The study asked 20,000 adults across five large countries how concerns around sustainability affected their decisions around shopping and product use.
While only 53% of those in the UK said they felt better about buying sustainable products, the vast majority said so in India (88%), Brazil (85%) and Turkey (85%) – while in the US, the figure was 78%.
The report suggests that the difference in these figures may be explained by the direct exposure of people in emerging markets to the negative consequences of unsustainable business practices, such as water and energy shortages, air pollution and food poverty – as well as differing social norms.
Across the five markets, a third (33%) of respondents said they were actively choosing to buy from brands that they believed were doing environmental or social good, while a fifth (21%) said they would be more likely to pick brands that made their sustainability credentials clear on their packaging and in their marketing.
Unilever claimed that the latter figure represented an untapped opportunity of €966bn (£817bn) in sales of sustainable goods, pointing out that its own brands that have "integrated sustainability into both their purpose and products", such as Dove, Ben & Jerry’s and Hellmann’s, are growing 30% faster than the rest of the business.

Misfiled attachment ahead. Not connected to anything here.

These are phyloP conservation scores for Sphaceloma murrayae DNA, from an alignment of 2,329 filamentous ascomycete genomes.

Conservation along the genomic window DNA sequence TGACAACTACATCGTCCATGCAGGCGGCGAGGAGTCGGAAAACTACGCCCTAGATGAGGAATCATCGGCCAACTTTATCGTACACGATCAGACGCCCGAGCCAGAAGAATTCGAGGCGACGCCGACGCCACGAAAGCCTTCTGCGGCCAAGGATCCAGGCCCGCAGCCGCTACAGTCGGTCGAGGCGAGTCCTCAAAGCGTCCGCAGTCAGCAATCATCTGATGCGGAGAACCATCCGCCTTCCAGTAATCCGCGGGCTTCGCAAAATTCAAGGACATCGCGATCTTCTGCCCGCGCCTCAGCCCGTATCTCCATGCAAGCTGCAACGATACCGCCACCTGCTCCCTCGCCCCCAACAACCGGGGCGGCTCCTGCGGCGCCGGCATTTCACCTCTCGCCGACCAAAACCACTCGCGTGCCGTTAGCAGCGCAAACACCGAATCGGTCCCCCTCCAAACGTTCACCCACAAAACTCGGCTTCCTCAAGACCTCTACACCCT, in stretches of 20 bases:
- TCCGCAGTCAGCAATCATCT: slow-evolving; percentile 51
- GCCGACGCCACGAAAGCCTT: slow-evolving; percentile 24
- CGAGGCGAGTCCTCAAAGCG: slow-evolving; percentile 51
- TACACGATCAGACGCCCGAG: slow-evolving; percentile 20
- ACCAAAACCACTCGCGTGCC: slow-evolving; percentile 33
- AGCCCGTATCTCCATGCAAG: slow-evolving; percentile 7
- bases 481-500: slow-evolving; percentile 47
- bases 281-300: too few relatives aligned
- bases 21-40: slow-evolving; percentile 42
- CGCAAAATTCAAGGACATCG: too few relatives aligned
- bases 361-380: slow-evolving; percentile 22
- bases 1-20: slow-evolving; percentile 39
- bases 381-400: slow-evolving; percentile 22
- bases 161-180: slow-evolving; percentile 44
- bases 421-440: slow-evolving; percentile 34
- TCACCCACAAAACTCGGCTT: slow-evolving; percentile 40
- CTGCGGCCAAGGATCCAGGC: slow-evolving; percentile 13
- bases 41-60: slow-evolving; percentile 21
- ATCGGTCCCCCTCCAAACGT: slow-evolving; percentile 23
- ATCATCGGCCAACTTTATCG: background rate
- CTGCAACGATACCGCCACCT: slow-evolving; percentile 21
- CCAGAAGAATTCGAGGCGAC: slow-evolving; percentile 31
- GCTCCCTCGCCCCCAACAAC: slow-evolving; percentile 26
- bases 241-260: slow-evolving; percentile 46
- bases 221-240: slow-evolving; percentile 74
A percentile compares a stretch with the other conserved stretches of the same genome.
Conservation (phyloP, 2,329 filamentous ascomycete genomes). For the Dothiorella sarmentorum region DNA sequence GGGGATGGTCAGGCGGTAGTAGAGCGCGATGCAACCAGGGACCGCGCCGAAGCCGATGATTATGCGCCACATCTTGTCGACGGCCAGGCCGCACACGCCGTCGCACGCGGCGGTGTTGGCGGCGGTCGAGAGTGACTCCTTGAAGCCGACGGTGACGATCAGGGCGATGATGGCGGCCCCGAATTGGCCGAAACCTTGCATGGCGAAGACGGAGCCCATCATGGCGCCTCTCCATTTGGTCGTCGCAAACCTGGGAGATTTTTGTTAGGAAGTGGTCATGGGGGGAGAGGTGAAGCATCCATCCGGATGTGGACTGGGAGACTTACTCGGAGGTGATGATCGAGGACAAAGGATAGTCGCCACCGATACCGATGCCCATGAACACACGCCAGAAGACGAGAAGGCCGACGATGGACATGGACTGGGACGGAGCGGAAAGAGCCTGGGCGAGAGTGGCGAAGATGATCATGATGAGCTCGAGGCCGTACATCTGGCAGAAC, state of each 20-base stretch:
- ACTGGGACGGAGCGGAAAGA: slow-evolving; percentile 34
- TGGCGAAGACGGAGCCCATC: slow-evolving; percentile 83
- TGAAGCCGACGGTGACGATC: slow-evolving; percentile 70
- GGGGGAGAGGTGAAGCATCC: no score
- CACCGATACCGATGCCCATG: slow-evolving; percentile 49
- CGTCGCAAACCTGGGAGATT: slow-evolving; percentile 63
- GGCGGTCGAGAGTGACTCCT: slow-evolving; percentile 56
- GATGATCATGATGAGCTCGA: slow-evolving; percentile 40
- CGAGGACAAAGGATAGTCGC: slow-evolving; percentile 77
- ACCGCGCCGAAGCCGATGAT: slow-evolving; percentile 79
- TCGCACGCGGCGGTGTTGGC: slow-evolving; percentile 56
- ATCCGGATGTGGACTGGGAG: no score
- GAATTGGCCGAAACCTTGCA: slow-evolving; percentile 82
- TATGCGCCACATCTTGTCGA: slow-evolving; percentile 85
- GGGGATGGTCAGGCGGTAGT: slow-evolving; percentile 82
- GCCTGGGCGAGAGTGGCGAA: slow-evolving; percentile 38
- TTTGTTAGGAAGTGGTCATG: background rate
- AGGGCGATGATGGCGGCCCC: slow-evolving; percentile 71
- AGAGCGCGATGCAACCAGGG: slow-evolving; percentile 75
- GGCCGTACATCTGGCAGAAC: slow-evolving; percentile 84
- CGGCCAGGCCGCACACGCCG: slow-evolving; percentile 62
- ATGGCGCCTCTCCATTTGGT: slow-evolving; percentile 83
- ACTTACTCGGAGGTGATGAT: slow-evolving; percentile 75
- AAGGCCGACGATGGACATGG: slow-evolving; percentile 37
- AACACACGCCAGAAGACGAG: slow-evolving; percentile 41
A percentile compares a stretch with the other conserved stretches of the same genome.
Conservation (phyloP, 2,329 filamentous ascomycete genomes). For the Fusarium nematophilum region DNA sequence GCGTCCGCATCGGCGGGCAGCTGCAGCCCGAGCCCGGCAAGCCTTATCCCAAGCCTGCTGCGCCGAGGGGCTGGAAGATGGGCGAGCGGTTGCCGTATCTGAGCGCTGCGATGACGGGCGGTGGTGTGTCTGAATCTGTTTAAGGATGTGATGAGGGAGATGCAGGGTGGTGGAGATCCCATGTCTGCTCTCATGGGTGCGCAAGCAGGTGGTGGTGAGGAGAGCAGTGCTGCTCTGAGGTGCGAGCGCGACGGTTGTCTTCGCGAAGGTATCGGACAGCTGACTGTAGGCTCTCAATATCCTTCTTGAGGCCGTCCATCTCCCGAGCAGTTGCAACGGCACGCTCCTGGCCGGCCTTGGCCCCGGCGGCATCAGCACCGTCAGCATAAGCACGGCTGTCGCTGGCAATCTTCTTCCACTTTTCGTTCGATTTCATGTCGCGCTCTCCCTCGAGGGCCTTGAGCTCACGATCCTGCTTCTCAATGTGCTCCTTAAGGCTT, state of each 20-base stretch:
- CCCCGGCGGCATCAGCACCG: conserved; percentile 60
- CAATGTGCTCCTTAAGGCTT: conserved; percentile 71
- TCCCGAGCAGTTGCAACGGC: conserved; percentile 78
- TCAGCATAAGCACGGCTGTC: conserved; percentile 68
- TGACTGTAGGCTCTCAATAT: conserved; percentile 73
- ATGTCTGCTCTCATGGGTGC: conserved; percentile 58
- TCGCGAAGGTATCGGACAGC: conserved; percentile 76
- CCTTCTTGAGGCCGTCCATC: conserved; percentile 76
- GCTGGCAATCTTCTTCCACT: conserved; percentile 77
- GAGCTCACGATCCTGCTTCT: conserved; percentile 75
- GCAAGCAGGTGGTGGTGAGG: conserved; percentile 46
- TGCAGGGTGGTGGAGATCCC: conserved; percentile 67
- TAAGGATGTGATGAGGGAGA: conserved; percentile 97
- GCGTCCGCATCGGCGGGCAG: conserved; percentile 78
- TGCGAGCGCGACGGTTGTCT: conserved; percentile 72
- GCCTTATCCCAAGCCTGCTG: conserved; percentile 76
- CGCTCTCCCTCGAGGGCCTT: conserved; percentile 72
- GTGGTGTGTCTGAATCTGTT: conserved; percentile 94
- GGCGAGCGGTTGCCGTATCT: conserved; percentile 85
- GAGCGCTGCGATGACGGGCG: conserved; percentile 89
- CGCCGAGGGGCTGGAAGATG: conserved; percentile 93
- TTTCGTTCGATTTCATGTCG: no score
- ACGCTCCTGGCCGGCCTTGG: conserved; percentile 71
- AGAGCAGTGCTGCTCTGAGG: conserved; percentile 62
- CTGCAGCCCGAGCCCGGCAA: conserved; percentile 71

Keith Weed, chief marketing and communications officer at Unilever, said: "This research confirms that sustainability isn’t a nice-to-have for businesses. In fact, the very opposite is true.
"To succeed globally, and especially in emerging economies across Asia, Africa and Latin America, brands should go beyond traditional focus areas like product performance and affordability.
"Instead, they must act quickly to prove their social and environmental credentials and show consumers they can be trusted with the future of the planet and communities, as well as their own bottom lines."